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Generali D.,Azienda Instituti Ospitalieri Of Cremona | Symmans W.F.,University of Houston | Berruti A.,University of Turin | Fox S.B.,Molecular Pathology Research and Development Laboratory
Journal of the National Cancer Institute - Monographs | Year: 2011

The adoption of personalized medicine has led to the search for prognostic and predictive markers that can be applied to individual patients to give optimal information for their clinical management. We have used samples from randomized clinical trials of hormonal and chemotherapy to identify relevant markers of sensitivity and resistance using a neoadjuvant approach by linking expression of a panel of proteins involved in growth factor receptor signaling, angiogenesis, estrogen receptor signaling, and hypoxia to individual patient response. We evaluated samples from randomized clinical trials of epirubicin with or without tamoxifen, and letrozole with or without metronomic cyclophosphamide, to study chemotherapy, hormonal therapy, and antiangiogenic effects. We present a proof of principle of this approach in identifying several key pathways that are associated with clinical and pathological response. Thus, we have shown that the hypoxia-inducible factor (HIF) pathway, mitogen activated protein kinase, and phosphorylated estrogen receptor-a can identify patients who are likely to respond to hormonal therapy and that HIF signaling is also a marker of resistance for anthracycline-based chemotherapy. To redress the role of HIF, we then evaluated samples from a randomized control trial of an anthracycline chemotherapy with and without erythropoietin. These studies demonstrate that the approach of using primary systemic therapy in breast can identify markers of response and potentially targets for rationale design of new therapies. © The Author 2011. Published by Oxford University Press. All rights reserved.

Fox S.B.,Peter MacCallum Cancer Center | Generali D.,Azienda Instituti Ospitalieri Of Cremona | Berruti A.,University of Turin | Brizzi M.P.,Azienda Instituti Ospitalieri Of Cremona | And 11 more authors.
Breast Cancer Research | Year: 2011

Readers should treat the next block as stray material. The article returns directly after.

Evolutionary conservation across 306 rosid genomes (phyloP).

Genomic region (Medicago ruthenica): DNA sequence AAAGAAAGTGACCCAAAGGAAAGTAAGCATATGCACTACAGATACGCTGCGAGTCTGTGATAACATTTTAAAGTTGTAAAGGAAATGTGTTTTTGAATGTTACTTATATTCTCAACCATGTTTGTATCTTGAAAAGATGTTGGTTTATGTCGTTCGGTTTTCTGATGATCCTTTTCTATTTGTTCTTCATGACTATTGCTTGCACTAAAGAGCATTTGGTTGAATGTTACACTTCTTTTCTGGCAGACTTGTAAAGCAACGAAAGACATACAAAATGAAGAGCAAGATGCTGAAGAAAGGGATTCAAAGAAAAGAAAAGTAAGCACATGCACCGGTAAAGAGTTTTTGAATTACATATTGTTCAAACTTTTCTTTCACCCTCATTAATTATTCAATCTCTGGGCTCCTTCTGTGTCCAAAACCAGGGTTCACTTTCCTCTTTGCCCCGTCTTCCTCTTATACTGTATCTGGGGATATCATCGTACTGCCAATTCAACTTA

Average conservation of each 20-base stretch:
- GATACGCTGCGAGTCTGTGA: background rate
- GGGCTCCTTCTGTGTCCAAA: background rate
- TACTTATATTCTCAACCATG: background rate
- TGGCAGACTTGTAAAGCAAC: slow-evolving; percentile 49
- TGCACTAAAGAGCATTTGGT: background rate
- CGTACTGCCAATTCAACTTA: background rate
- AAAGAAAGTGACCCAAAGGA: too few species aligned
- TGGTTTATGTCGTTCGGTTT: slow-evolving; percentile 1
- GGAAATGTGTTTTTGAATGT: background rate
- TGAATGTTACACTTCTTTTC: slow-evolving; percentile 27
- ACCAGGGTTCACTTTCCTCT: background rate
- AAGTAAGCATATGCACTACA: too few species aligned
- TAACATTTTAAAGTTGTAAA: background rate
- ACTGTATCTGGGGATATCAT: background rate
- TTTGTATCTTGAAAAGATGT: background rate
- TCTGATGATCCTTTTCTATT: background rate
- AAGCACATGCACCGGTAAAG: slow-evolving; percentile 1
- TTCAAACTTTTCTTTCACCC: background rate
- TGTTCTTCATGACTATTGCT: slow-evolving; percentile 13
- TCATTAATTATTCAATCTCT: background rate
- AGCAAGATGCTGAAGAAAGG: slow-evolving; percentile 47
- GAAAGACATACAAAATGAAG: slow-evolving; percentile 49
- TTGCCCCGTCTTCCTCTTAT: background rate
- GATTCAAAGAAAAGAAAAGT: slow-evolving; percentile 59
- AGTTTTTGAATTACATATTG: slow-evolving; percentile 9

Introduction: The purpose of the present study was to investigate the relationship of expression of hypoxia inducible factor (HIF)-1α-modifying enzymes prolyl hydroxylase (PHD)1, PHD2 and PHD3 to response of tumours and survival in breast cancer patients enrolled in a phase II trial of neoadjuvant anthracycline and tamoxifen therapy.Methods: The expression of PHD1, PHD2 and PHD3 together with HIF-1α and the HIF-inducible genes vascular endothelial cell growth factor (VEGF) and carbonic anhydrase IX were assessed by immunohistochemistry using a tissue microarray approach in 211 patients with T2-4 N0-1 breast cancer enrolled in a randomised trial comparing single-agent epirubicin versus epirubicin and tamoxifen as the primary systemic treatment.Results: PHD1, PHD2 and PHD3 were detected in 47/179 (26.7%), 85/163 (52.2%) and 69/177 (39%) of tumours at baseline. PHD2 and PHD3 expression was moderate/strong whereas PHD1 expression was generally weak. There was a significant positive correlation between HIF-1α and PHD1 (P = 0.002) and PHD3 (P < 0.05) but not PHD2 (P = 0.41). There was a significant positive relationship between VEGF and PHD1 (P < 0.008) and PHD3 (P = 0.001) but not PHD2 (P = 0.09). PHD1, PHD2 and PHD3 expression was significantly increased after epirubicin therapy (all P < 0.000) with no significant difference in PHD changes between the treatment arms. There was no significant difference in response in tumours that expressed PHDs and PHD expression was not associated with survival.Conclusions: Although expression of the PHDs was not related to response or survival in patients receiving neoadjuvant epirubicin, our data provide the first evidence that these enzymes are upregulated on therapy in breast cancer and that the biological effects independent of HIF make them therapeutic targets. © 2011 Fox et al.; licensee BioMed Central Ltd.

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